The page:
Gary Krakow has a column today on MSNBC raving about a new Nokia smartphone. I confess that I do not find cell phones interesting, I guess because I have persuaded myself that, notwithstanding the advertising, a cell phone is just a cell phone and it doesn’t somehow define my worth as a human being. But I am very interested in product feature sets and interested in particular, both professionally and personally, in a cell phone that will toggle intelligently between standard cell phone service and Wi-Fi service.
Krakow notes that Nokia will issue two different versions of the new smartphone, the e61 for the European market and the forthcoming e62 for the US market. Krakow describes the US version as a crippled version of the European phone. In particular, the e61 will do Wi-Fi, while the US version will not. Why? According to Krakow, “what some carriers fear most is the e61’s ability to handle VoIP calls when you’re near a friendly wireless network. That’s why we won’t see Wi-Fi on the e62.”
I have an ongoing interest in crippled products, that is products that are intentionally disabled. Think a DVD player that has fast-forwarding capability that is temporarily turned off. Consumers are understandably frustrated by these created disabilities, though in some situations they may benefit consumers as a whole.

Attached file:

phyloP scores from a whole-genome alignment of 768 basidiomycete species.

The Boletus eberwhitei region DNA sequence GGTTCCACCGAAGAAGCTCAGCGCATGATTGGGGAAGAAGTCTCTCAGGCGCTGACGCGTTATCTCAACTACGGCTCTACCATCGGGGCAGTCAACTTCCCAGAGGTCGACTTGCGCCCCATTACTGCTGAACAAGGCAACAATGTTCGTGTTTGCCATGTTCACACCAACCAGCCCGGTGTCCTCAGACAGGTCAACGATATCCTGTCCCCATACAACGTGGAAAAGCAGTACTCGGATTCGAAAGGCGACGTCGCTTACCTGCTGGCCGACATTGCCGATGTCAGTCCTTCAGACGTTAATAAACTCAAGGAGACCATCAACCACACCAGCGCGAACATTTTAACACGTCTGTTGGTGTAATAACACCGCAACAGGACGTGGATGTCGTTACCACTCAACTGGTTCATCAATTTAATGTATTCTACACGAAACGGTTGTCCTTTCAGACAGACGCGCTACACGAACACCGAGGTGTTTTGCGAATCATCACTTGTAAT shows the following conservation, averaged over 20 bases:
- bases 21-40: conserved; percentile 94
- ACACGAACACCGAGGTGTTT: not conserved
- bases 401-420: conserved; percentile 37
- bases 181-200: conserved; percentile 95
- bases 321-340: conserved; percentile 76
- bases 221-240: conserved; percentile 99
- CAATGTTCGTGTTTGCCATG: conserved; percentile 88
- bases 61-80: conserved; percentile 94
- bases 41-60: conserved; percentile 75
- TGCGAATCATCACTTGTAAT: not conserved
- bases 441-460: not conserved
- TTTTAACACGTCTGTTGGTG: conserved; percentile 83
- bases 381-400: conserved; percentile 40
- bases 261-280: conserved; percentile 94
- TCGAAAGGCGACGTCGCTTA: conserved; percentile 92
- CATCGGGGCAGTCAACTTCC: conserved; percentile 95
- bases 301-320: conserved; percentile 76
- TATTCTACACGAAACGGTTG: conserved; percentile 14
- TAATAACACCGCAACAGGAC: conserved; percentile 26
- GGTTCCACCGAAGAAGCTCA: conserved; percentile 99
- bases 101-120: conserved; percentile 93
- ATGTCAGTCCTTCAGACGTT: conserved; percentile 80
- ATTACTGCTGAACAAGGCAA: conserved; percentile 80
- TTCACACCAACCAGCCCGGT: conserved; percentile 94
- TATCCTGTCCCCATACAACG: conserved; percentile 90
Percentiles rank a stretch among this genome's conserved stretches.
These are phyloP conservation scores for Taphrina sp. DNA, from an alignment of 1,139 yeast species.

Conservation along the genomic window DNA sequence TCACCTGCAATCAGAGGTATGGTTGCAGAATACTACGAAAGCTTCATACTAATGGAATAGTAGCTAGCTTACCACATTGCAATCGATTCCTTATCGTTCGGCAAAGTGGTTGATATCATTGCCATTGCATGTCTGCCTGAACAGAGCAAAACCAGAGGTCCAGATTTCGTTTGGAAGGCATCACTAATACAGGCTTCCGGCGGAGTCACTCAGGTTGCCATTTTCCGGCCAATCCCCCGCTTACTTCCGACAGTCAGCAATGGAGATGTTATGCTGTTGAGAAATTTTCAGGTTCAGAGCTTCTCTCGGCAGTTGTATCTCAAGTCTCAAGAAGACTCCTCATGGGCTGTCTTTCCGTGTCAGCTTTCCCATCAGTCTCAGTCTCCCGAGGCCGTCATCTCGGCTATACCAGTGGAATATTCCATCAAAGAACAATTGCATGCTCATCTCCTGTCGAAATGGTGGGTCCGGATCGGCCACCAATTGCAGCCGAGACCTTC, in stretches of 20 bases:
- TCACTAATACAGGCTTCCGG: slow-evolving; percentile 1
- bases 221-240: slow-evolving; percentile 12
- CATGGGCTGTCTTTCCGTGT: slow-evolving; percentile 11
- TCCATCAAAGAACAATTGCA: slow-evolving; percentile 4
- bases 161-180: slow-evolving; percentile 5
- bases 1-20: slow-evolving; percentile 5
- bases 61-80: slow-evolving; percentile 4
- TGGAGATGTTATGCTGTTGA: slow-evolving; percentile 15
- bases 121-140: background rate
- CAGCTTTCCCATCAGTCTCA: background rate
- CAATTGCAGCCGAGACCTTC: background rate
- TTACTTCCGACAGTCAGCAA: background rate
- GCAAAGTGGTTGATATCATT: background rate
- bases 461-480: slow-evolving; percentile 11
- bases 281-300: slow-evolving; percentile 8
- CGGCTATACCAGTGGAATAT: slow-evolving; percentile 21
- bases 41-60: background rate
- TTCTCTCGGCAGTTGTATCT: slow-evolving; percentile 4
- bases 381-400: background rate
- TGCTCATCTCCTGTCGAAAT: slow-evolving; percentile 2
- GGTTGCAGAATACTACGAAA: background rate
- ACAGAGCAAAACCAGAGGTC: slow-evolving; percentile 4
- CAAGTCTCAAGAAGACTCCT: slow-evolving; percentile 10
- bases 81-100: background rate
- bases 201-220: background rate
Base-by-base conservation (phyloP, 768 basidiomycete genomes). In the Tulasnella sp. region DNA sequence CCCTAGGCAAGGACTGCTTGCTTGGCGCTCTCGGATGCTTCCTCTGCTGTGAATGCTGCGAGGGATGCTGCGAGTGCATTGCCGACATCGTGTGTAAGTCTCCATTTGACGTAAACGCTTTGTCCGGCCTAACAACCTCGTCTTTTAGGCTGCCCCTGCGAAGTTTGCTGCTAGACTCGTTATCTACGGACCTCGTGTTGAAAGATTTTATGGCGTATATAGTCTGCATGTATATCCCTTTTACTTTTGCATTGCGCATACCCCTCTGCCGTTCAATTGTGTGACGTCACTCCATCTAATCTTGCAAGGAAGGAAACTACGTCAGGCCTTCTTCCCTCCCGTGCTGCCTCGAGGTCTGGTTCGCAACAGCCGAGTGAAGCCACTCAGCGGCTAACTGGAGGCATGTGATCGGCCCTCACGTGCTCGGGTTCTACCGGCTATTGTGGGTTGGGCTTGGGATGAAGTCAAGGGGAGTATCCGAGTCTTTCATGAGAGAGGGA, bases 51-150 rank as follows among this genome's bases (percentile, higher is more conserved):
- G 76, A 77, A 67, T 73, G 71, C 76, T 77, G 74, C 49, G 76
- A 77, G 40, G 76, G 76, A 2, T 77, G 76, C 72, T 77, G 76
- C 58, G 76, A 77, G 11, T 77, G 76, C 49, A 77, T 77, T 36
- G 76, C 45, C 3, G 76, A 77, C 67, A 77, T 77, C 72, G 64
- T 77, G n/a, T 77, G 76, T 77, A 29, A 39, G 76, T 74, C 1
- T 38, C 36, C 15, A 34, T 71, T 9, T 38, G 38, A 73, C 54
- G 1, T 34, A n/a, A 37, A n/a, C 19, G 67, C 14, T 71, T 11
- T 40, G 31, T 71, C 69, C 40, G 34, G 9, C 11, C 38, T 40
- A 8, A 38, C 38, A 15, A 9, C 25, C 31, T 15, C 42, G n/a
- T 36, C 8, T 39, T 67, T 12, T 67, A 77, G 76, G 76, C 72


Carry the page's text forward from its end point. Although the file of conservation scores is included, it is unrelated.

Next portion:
But here is what I don’t understand in this case. So I get the idea that cell phone carriers will try to provide you a handset that doesn’t contain built-in competition. That is the explanation for why no Wi-Fi on the e62. We will have to figure out whether we are going to try to regulate that or regulate efforts by people to hack the products they have taken home to turn on latent features. (My guess is that the e62 doesn’t come with turned-off latent Wi-Fi, but rather that it is simply not included in the phone at all. Excluding the feature reduces the hacking issue that exists when features are present but dormant through design.)
But what is different about Europe? Why don’t the carriers there care about built-in competition as well?